Exit polls show Polish voters ousting government plagued by scandal, high unemployment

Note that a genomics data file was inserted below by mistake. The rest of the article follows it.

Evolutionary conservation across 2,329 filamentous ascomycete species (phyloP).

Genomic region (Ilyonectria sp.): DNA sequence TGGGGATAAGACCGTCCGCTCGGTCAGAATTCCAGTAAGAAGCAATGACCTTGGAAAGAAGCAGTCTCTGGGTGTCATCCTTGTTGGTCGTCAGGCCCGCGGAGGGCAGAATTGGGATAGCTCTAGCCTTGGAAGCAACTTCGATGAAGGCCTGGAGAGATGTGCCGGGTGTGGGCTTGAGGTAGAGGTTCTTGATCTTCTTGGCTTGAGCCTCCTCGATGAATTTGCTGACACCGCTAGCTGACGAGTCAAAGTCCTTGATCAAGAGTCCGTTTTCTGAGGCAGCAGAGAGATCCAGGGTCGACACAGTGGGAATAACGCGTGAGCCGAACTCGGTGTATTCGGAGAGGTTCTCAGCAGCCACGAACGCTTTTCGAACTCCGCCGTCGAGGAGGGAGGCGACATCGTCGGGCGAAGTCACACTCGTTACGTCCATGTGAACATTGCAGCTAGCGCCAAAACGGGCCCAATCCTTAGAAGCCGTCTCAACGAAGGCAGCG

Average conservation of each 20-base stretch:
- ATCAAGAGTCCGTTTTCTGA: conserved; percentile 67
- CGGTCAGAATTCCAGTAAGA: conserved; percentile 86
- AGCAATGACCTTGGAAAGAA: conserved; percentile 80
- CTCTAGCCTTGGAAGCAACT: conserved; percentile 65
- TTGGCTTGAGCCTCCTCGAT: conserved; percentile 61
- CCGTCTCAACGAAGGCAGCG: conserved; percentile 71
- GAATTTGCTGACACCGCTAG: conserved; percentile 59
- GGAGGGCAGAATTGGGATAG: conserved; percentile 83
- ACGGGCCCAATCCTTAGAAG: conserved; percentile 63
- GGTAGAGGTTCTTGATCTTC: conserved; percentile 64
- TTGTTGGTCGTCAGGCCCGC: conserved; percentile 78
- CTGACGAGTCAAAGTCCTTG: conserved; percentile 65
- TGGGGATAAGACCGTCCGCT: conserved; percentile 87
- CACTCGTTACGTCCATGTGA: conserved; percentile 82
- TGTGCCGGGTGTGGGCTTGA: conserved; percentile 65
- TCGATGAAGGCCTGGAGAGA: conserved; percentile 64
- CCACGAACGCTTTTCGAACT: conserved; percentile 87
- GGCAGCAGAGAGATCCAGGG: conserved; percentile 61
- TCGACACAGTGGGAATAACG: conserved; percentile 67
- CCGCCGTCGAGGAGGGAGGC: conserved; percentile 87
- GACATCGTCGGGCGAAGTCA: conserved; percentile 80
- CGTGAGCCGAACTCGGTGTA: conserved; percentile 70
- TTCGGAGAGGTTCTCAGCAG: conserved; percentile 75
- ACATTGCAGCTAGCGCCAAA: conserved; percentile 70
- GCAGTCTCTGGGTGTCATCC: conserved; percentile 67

Associated PressWARSAW, Poland – Exit polls showed Polish voters ousted the nation’s scandal-prone government of ex-communists in parliamentary elections Sunday, giving a broad majority to two center-right parties that have promised tax cuts and clean government.Prime Minister Marek Belka’s defeated government had said it would withdraw Poland’s troops from Iraq by Dec. 31, though it might keep some officers there as advisers. The challengers said they might be open to keeping them there longer if a “new contract” can be negotiated with the United States.Projections based on exit polls by state television showed the socially conservative Law and Justice Party with 27.8 percent and the free-market Civic Platform with 24.1 percent. The governing Democratic Left Alliance, which has been plagued by Europe’s highest unemployment rate and scandals, lagged behind with 11.2 percent.An exit poll for private TVN-24 showed similar results, with Law and Justice polling 28.3 percent, Civic Platform 26.3 percent and the Democratic Left Alliance 11.1 percent.The results showed voters eager for change in choosing the two right-wing parties, both of which have roots in the Solidarity trade union movement that toppled communism in 1989-90. However, the turnout of 40 percent was the lowest since then.But as voters in Germany did a week ago, they sought to put the brakes on all-out cuts to welfare state benefits, giving first place to Law and Justice – a party that mingles free-market economics with concern for social equality and government programs.After the release of the exit polls, Law and Justice leader Jaroslaw Kaczynski said he had a mandate to become prime minister, citing a deal with Civic Platform.”The agreement was that whoever wins the election has the prime minister post, and then this applies to me as the head of the winning party,” Kaczynski said.State TV projections showed the two parties winning 305 seats in the 460-seat lower house, easily a majority but short of the two-thirds they would need to alter the constitution.Before the election, Civic Platform leaders said a new government would only consider extending Poland’s deployment in Iraq if it was offered a new “contract” with the United States. Otherwise, Polish troops will begin packing up after the current deployment ends Dec. 31.Poland leads a multinational force of 4,000 in Iraq, with 1,500 of those troops coming from Poland.Since Warsaw sent ground troops to the U.S.-led war in Iraq in 2003, frustration has grown over unfulfilled expectations. Even though Washington never made concrete promises, Poles hoped their sacrifices would gain them visa-free travel to the United States, lucrative contracts in reconstructing Iraq and more U.S. investment for Poland’s economy and science.The topic, however, has been largely absent from the campaign, which has focused largely on domestic issues.The ruling party has seen some successes – including strong economic growth early on and last year’s entry into the European Union.But stubbornly high unemployment – now at 17.8 percent – and a series of scandals have undermined the party’s standing.Pawel Golebiewski in Warsaw said he voted for Law and Justice because of the party’s promise to battle crime and corruption.”Four years ago, I voted for the Democratic Left Alliance, but I regret it now,” the 27-year-old state office clerk said. “What they showed in those four years in office deserves punishment, all those dishonest deals that they carried out.”Sunday’s election is the fifth fully free vote since Poland’s transition from communism to multiparty democracy in 1989.No government since then has been re-elected, and power has swung between reformed communists and parties rooted in the anti-communist Solidarity movement.”We have won, everything shows we have won,” Kaczynski said. “We have won as a party and what’s more important we have won as a program, as a certain idea for Poland, and this should turn out to be decisive.”Civic Platform leader Donald Tusk conceded that Law and Justice earned more votes than his party, a market-oriented group favoring a 15-percent flat tax on incomes, value-added tax and corporations.”I want to say to the competition at Law and Justice – we congratulate you. You won the election,” Tusk told supporters at party headquarters.Poland also will hold presidential elections Oct. 9, with a likely runoff vote two weeks later.Warsaw Mayor Lech Kaczynski, the identical twin brother of the Law and Justice leader Jaroslaw Kaczynski, is one of two leading candidates in that race. The other is Tusk.Jaroslaw Kaczynski has said that, if his brother wins, he would renounce the premiership in order to spare Poland the confusion of two leaders who look alike.Vail, Colorado
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